Between Dreams and Reality: The Military Examination in Late Choson Korea, 1600-1894.
|Article Type:||Book review|
|Subject:||Books (Book reviews)|
|Publication:||Name: Journal of Social History Publisher: Journal of Social History Audience: Academic Format: Magazine/Journal Subject: History; Sociology and social work Copyright: COPYRIGHT 2009 Journal of Social History ISSN: 0022-4529|
|Issue:||Date: Spring, 2009 Source Volume: 42 Source Issue: 3|
|Topic:||NamedWork: Between Dreams and Reality: The Military Examination in Late Choson Korea, 1600-1894 (Nonfiction work)|
|Persons:||Reviewee: Park, Eugene Y.|
Between Dreams and Reality: The Military Examination in Late Choson
Korea, 1600-1894. By Eugene Y. Park (Cambridge, MA: Harvard University
Asia Center, 2007. xiv plus 273 pp. $39.95).
Jutting out of the northeastern corner of the Eurasian landmass, the Korean peninsula has not attracted as much attention as its larger neighbors China, Japan, and Russia have. That is unfortunate, since Korea has much to offer those interested in comparative history, including social history.
For 2,000 years, Korea looked up to China, its neighbor to the west, for advice on how to run its government and organize its society. Like China at the same time, Korea's Choson dynasty (1392-1910) used a civil service examination system to staff its bureaucracy. China had decided that a meritocracy was the best civil service, and Korea followed its example. However, Korea did not pursue the Chinese example slavishly. Unlike the Chinese but like the Japanese, their neighbors to the east, Koreans believed that family background was more important than individual ability in determining who was meritorious and who was not. Unlike Japan, however, Korea did not let individuals inherit official posts. Instead, it used family background to determine who was allowed to take the civil service examinations. Korea thus stands between China and Japan, combining the two criteria of ascription and achievement to choose those who would help the king run the country and who would, as a result, enjoy the highest social status in the land, second only to that of the royal family itself.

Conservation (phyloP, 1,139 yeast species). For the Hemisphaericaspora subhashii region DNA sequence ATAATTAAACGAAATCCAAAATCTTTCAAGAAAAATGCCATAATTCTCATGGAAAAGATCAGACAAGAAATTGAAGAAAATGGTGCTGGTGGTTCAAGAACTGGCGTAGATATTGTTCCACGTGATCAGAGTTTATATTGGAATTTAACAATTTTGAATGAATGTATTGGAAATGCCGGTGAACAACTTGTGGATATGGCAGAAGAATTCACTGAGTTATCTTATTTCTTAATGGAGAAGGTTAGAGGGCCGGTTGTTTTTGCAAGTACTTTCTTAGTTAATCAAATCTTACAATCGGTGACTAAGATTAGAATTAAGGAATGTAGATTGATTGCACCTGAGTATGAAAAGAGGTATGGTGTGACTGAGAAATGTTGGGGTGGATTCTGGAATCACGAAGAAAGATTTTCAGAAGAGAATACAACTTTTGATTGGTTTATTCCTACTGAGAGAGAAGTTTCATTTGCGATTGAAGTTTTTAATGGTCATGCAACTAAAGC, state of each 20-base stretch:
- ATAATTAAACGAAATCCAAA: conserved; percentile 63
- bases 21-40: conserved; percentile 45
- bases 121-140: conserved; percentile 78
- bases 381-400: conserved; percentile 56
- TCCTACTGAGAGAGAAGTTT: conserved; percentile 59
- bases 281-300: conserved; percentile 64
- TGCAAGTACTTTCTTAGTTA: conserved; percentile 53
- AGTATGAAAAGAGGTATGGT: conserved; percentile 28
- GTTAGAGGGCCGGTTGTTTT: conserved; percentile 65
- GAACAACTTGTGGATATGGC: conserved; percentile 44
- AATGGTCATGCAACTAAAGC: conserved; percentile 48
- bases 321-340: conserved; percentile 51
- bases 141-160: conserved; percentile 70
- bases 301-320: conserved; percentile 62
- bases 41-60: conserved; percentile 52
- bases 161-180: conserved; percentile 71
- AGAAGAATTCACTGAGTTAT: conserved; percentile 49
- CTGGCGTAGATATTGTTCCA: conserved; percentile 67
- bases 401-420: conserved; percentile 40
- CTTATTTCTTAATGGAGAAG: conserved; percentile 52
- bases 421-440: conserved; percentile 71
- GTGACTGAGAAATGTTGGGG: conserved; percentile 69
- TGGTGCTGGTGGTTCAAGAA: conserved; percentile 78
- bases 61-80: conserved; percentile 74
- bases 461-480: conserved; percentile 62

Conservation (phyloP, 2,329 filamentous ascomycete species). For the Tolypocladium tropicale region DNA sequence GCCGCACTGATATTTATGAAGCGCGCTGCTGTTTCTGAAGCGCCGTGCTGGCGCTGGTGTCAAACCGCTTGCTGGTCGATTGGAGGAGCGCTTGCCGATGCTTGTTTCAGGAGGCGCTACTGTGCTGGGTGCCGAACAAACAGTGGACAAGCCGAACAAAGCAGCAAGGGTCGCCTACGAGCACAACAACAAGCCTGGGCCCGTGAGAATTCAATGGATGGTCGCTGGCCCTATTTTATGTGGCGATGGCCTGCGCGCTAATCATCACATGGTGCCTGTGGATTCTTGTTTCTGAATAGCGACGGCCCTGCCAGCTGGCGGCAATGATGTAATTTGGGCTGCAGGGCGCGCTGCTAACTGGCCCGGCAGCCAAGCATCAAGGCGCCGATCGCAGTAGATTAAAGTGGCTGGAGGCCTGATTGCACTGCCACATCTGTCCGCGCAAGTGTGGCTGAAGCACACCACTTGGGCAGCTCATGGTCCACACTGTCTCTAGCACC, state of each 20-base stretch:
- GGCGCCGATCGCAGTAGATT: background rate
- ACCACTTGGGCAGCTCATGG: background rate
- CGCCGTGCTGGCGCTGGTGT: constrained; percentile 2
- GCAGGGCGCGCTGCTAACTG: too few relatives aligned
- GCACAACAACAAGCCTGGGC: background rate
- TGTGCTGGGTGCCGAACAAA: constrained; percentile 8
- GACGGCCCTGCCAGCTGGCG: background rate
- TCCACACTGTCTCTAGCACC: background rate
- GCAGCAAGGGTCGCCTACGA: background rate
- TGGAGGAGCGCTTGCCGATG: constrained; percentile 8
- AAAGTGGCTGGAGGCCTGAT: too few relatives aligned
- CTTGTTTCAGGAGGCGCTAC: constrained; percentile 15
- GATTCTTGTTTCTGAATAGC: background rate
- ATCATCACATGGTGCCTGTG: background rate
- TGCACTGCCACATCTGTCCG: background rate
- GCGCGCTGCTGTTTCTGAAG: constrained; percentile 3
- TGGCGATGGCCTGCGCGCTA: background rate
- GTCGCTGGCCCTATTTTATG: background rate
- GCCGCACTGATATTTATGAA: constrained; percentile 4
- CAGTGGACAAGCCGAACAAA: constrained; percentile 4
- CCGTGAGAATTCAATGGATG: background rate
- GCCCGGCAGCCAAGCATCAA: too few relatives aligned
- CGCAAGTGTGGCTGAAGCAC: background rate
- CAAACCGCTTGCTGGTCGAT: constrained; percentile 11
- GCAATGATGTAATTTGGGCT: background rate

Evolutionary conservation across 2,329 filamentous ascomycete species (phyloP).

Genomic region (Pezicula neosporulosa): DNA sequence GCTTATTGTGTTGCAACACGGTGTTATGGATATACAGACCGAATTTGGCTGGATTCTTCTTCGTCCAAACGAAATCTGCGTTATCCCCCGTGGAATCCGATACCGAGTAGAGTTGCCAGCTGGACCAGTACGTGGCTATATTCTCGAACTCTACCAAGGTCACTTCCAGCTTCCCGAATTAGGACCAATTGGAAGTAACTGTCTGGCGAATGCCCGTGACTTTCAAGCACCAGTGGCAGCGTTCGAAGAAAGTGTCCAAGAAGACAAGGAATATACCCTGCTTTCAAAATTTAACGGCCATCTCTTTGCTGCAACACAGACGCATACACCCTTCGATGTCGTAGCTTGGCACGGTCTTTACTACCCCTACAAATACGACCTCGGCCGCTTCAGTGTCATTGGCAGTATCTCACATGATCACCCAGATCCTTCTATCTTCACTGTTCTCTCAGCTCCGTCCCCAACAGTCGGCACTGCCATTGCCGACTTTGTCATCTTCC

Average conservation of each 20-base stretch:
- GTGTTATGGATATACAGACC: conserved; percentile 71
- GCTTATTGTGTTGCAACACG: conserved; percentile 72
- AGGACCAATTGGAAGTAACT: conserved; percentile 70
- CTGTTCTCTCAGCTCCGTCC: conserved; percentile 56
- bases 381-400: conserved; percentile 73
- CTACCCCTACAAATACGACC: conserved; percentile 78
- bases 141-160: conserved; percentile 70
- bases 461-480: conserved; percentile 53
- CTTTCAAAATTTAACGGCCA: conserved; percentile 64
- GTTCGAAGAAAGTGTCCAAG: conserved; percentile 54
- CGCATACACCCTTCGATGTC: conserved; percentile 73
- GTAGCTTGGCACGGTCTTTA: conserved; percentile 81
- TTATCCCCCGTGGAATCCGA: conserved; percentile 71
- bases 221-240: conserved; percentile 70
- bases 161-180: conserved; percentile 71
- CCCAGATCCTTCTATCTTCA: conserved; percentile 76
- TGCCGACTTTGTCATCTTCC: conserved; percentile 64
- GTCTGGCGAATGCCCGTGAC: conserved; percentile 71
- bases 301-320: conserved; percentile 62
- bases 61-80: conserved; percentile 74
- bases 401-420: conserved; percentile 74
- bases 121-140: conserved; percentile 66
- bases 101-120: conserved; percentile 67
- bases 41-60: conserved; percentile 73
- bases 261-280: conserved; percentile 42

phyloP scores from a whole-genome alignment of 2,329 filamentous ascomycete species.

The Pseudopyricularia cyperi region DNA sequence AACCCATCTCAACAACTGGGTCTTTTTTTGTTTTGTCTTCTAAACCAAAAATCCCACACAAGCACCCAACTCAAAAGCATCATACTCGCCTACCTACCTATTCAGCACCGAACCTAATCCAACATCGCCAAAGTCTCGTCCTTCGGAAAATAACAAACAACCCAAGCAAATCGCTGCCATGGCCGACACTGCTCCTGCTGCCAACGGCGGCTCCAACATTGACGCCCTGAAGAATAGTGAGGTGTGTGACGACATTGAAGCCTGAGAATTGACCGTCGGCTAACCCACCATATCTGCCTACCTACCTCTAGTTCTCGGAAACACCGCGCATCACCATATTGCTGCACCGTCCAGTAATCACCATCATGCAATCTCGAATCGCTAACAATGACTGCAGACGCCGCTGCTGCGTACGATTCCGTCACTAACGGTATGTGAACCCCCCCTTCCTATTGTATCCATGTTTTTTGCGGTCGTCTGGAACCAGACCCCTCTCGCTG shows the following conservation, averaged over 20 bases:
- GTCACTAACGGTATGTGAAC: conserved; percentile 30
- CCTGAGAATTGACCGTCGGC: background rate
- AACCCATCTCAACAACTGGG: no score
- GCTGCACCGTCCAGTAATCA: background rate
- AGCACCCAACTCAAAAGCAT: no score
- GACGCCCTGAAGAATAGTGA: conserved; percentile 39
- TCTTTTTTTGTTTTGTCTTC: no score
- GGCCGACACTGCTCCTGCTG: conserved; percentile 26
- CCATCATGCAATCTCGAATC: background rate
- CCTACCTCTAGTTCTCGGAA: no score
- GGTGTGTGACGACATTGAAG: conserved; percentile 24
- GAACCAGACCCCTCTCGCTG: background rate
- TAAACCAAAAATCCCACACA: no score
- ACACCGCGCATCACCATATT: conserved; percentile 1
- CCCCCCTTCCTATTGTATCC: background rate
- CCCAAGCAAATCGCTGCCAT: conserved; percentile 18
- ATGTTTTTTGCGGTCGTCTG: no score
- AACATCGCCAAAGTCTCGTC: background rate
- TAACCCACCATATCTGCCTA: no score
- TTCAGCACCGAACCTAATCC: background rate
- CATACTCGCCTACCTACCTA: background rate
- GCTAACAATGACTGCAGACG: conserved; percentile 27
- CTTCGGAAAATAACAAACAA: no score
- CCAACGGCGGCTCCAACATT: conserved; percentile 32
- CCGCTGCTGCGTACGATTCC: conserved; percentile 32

Eugene Park, in this masterful study of one of those government examinations, the military examination system, shows the impact of that contradictory combination of criteria on Korea's social structure over the last half of its last dynasty. In the late 14th century, at the beginning of the Choson dynasty, descendants of aristocratic office-holders from the previous dynasty restricted access to the examinations so they could monopolize high-status central government posts. Over the centuries that followed, the number of their descendants grew, but the number of prestigious positions stayed the same, leading to fragmentation of the elite according to how well they performed on the examinations. The more successful families intermarried among themselves to form a small group of lineages that dominated the top positions in the civilian bureaucracy. A few less successful lineages branched off to concentrate on the less prestigious military examinations, and they also intermarried, unable to marry into more successful lineages and not wishing to risk a further drop in status by marrying into families of lower rank. Those lineages that were unable to produce either civilian or military examination passers retreated to the countryside, where they used their connections to the capital-based elite as well as their family tradition of exam-oriented Confucian education to establish themselves as the political and social leaders of their local communities.